Advice to 2013 High School Graduates

I’d like to extend my congratulations to the high school seniors graduating this June. After four years of disfiguring acne, pointless feuds, comically overwrought heartbreak, and entirely worthless pursuits of social acceptance, it is now time to hit the reset button on life. All the people you spent the last four years bickering with, envying, lusting after, judging, denigrating, worshiping, and creepily stalking will become just vague memories relegated to your yearbook and to the corner of your mind devoted to remembering Heisman Trophy winners. There’s no need to worry, though, because they’ll all forget you, too.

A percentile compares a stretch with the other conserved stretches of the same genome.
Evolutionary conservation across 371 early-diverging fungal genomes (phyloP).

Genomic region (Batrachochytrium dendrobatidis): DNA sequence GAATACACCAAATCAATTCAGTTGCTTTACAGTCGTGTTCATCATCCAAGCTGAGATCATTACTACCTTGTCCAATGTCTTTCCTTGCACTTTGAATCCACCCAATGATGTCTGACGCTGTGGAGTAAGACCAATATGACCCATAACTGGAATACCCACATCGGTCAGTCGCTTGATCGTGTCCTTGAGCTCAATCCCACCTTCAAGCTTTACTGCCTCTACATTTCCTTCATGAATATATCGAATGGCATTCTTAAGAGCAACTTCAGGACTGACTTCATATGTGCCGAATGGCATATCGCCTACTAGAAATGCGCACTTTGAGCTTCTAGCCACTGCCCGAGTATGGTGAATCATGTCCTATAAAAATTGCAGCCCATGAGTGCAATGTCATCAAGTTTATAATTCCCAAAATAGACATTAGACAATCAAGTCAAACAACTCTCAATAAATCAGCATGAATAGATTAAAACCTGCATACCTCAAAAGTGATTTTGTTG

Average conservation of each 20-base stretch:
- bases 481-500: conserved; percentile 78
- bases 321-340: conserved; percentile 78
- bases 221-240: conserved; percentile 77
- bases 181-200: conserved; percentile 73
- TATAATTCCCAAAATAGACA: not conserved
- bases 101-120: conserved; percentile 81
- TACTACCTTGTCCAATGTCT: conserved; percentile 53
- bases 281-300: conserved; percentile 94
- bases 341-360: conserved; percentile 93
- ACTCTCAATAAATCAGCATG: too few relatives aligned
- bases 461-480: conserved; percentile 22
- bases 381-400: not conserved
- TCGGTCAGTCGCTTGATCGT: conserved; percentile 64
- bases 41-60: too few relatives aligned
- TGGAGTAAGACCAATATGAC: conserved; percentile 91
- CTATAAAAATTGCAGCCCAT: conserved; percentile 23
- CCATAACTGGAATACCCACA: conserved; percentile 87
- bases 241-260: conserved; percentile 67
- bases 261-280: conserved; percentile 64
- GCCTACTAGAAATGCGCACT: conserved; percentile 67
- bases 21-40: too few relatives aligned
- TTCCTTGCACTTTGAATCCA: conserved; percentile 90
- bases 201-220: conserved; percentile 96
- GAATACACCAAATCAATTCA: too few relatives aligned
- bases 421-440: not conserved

For many of you, being considered cool was the be-all-end-all of high school accomplishments. Forget the SAT and the ACT: if you sat the popular table and acted with an unearned sense of entitlement, everything was gravy. Nothing mattered more than being invited to the “right” parties, where you and all the cool kids would huddle around a few fifths of Burnett’s and try to develop drinking games that would involve both pants and inhibitions being dropped. I want you to remember those parties and cherish those feelings of being on top of the world, because within the next five years at least half of you will be either addicted to methamphetamine, working at gas stations, buying alcohol for minors, jailed for misdemeanor sex crimes, riding the bench for the local community college’s basketball team, or sobbing into your tattered lettermans jackets while reminiscing about the days when you were socially relevant. I hope you all enjoyed your time atop the mountain of cool, because it is pretty much downhill from here.